Whether or not someone has a visa, residency or citizenship in the US, does not mean that they do not have the same problems as those who do. On the contrary, many of these people have even more problems because they do not know how our system works, how to access services or that they are even eligible for many of the same services as citizens. It is important for people to be able to navigate their lives while they are working on their immigration issues which is why I write this series of articles.
I often have clients asking questions about things that deal with family law almost as much as immigration or business. They ask all questions relating to family relationships such as marriage, divorce, custody, common property issues, etc. Recently, a client came in asking about getting a divorce. The first question he had was whether he could even get a divorce in the US since he did not have any legal immigration status. The answer is yes, he can get divorced here in the US regardless of his immigration status since the laws that control family law are passed by the state, not federal government and immigration status is irrelevant.
He then told me that his spouse is not even here in the US since she did not want to follow him here when he left their country. He came here to find work in order to send money back to his family. He wanted to know what he could do to fix this problem here since leaving the US to travel back to his country for a divorce would prevent him from being able to return again without serious risk. If he left to go to his country, he probably would not be able to return again. He also asked several other questions. Could he still get divorced without her being in the US? What if she is not able to come to Michigan to respond to the divorce? What if she refused to allow the divorce regardless of her presence in the US?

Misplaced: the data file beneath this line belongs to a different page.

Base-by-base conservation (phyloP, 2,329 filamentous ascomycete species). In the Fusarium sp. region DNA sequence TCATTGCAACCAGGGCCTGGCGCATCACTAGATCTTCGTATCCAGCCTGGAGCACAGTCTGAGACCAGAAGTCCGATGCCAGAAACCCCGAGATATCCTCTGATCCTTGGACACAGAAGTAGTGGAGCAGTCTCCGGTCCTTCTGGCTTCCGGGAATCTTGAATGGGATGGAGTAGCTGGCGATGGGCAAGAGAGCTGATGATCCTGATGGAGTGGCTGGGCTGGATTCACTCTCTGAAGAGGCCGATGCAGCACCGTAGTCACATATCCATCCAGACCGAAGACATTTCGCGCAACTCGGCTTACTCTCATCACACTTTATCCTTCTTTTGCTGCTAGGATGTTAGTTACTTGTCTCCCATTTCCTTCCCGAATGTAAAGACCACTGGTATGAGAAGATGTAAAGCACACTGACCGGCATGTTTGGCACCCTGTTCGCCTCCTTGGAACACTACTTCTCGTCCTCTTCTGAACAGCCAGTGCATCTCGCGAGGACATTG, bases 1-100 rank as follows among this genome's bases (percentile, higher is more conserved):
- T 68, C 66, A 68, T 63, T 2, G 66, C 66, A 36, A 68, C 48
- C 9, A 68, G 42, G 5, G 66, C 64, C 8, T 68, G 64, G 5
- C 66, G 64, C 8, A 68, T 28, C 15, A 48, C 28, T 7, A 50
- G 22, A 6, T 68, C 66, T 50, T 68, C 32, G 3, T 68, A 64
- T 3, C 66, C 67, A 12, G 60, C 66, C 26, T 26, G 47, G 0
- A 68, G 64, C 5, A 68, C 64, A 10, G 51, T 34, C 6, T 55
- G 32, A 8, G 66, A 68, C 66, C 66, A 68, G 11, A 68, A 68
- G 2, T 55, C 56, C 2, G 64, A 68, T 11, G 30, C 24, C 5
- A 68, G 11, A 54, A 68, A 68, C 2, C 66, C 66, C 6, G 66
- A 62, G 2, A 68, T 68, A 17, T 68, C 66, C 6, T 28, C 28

The answer to all of these questions is that, yes he can divorce her here in the US without her physical presence, but that there are also steps in the process to protect her as well. Michigan is what is called a “no fault” divorce state where the plaintiff (person filing for divorce) does not have to prove certain things to justify the action, but only has to make specific allegations in the request. Michigan law then allows the plaintiff to move forward with the process, following strict procedural rules. This process is in place to protect both sides of the dispute and to allow a legal marriage to be terminated for the good of both parties. It would be wrong for the government to prevented people from moving forward in their lives because of an uncooperative spouse.
Although the process exists to resolve this and many other family law issues, they are very technical and require someone with experience and knowledge to navigate the system. More than this, however, it is critical for your attorney to be able to evaluate how this will impact your immigration status or ongoing process. Whether the law allows for a divorce or not, there are often very serious immigration consequences to all matters involving the court system.